I understand that and agree. But the relevant fact is that these vaccine passports already exist. So the issue re covid is about a marginal disease/vaccine in an existing passport – not the creation of all this from scratch. In the same way that we have now eliminated the smallpox disease/vaccine from that passport. Things change over time.

            Understanding that this passport long precedes covid is important. Because all the high-tech hooha that is accompanying the discussion of this stuff in First World is – pure cronyism and corruption. The true vaccine passport has to work in refugee camps and among the totally destitute and isolated medical clinics. that’s not smartphone solution. Therefore not some bs continuing surveillance risk. therefore anyone advocating that hi-tech approach is not really talking about a vaccine passport but a surveillance system.

            1. As an aside the parameters of this are the same parameters as might exist with a cryptocurrency with a candy bar phone and blockchain verification. So it doesn’t really need paper – but nor does it need a central database.

              Except that ‘cryptocurrency’ advocates truly don’t give a shit about any of this.

  15. I’ve always said the only reason we don’t have “walking licenses” and “walking plates” is because walking existed before totalitarianism.

    The China Virus will now give governments the opportunity to close that loophole.

  16. There has been an uptick in Seychelles where they have a 66% vaccination rate. The officials are saying the cases are almost all unvaccinated. They also used the Chinese sinovac which has lower efficiency than the others.

    1. Very few people in the Seychelles were infected by Covid, which has conferred immunity to nearly half of all Americans (per CDC data indicating 10.1% of Americans have been infected, and CDC’s estimate that 4.6 times more American have been infected than have tested positive).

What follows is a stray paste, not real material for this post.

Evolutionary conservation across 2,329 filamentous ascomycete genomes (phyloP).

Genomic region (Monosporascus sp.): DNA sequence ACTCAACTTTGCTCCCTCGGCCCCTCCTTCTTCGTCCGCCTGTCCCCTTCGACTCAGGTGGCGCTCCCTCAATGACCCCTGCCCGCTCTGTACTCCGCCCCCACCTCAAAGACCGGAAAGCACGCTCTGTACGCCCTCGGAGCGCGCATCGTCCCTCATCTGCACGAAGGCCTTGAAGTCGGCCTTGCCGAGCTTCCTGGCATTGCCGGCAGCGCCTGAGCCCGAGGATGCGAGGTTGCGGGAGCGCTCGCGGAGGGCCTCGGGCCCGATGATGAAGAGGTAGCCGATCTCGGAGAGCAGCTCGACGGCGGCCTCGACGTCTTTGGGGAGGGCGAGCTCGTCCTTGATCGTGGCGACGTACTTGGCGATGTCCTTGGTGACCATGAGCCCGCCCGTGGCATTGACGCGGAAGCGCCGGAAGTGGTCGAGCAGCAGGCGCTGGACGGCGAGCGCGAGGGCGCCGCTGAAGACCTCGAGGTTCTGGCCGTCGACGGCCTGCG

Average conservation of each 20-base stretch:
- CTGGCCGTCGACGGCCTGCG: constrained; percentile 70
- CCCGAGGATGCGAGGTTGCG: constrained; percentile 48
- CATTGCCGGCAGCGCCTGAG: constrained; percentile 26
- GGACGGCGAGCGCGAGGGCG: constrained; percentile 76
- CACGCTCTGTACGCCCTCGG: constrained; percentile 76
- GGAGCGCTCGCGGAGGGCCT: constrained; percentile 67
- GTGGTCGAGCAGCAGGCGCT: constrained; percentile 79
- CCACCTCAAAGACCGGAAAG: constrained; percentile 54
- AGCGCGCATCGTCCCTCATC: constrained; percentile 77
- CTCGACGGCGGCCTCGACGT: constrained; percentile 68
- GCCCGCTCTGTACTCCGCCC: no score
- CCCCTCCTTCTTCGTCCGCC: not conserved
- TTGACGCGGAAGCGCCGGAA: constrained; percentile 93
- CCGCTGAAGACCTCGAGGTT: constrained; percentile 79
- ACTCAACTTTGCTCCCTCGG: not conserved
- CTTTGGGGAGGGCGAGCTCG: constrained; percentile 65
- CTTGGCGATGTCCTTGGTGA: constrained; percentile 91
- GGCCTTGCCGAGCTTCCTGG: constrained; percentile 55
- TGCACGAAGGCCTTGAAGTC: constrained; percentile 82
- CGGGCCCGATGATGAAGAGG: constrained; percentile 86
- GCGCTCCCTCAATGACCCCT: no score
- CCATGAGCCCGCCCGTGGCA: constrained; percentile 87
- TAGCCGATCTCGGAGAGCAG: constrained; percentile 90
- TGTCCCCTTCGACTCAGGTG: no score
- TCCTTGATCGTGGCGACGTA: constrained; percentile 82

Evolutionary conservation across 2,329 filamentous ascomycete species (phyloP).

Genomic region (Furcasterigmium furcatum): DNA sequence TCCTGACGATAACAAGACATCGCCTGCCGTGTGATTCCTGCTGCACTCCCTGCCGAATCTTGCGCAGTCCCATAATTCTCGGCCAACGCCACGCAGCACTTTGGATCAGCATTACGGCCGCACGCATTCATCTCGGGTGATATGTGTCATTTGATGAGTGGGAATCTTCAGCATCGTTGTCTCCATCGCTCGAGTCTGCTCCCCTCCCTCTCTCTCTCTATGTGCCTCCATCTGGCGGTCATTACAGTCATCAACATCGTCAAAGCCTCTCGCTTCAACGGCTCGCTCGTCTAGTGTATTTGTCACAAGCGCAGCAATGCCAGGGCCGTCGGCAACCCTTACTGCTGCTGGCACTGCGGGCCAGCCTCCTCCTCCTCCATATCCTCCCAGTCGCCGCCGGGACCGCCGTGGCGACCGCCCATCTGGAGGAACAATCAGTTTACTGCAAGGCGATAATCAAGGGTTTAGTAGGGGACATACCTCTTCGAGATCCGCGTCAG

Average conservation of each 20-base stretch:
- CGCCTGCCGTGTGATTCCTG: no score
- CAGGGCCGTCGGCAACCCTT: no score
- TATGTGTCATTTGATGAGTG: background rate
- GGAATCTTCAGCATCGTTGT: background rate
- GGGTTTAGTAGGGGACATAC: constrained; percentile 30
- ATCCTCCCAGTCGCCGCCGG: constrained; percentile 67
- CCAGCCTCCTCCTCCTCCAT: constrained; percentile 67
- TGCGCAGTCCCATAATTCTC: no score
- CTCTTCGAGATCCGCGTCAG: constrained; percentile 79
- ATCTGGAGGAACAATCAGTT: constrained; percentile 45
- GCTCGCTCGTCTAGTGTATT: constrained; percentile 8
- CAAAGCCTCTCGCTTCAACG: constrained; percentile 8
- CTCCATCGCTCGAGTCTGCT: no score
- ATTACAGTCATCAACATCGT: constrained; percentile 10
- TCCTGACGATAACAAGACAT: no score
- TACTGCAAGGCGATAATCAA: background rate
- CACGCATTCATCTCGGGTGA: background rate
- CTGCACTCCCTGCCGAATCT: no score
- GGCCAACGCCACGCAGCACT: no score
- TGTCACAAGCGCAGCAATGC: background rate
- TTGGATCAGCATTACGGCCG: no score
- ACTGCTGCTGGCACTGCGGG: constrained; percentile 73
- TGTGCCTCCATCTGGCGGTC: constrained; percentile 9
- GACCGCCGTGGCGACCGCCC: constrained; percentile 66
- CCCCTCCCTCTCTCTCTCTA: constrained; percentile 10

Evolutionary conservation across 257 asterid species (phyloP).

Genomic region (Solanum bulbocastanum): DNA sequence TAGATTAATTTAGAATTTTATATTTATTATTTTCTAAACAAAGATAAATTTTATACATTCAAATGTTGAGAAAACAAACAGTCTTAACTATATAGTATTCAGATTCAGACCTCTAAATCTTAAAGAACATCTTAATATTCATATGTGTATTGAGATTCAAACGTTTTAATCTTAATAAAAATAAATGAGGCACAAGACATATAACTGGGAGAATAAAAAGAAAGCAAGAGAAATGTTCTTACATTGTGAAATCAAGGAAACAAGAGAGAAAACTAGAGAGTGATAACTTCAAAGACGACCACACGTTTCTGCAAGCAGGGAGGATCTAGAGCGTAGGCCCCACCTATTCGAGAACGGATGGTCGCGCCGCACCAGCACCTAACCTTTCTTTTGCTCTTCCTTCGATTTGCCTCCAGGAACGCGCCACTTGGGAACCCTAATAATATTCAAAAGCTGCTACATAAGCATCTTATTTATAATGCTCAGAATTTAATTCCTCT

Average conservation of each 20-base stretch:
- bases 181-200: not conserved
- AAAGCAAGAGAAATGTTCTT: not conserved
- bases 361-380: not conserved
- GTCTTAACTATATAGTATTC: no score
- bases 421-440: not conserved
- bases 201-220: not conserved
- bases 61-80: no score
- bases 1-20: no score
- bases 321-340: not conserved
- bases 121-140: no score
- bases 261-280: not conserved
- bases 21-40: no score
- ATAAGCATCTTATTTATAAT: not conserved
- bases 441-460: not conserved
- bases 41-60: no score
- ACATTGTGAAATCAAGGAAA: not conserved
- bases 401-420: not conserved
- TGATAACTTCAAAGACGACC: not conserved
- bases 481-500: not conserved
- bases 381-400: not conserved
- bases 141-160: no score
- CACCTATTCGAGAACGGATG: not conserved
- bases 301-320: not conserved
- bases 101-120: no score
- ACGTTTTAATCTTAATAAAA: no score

It also appears that some/many cases of Covid in the Seychelles have occurred among visitors and vacationers from abroad.

      1. CDC’s estimate of 4.6x is way outdated. That was reasonable when PCR testing was not being done and was still in catch-up mode. By May or so of last year, that estimate of non-tested-but-still-likely-positive would have statistically regressed to roughly the % of total infected who are asymptomatic plus a bit for lack-of-access-to-doctor-but-still-symptomatic. So by the CDC method – 2.25 to 2.75 or so.

        Continuing to pound out of date info is – well – lying. Or at best lazy. Even if it is the CDC that is both lazy and lying – and trying to cram those calcs through a seasonal flu model (where there is no PCR testing data and the disease is not as serious and there is a vaccine which those who know they are really vulnerable tend to take).

        1. CDC’s estimate of 4.6x is way outdated. That was reasonable when PCR testing was not being done and was still in catch-up mode. By May or so of last year, that estimate of non-tested-but-still-likely-positive would have statistically regressed to roughly the % of total infected who are asymptomatic plus a bit for lack-of-access-to-doctor-but-still-symptomatic. So by the CDC method – 2.25 to 2.75 or so.

          Continuing to pound out of date info is – well – lying. Or at best lazy.

          So, having failed to provide evidence to the contrary is it yourself or the CDC who’s lazy and/or lying?

    2. Thanks. Just read a couple articles about that. Could become a useful source of valid info re post-vaccination transmittal. Article I read said that 1/3 of the new cases are among the vaccinated but so far none of the serious ones.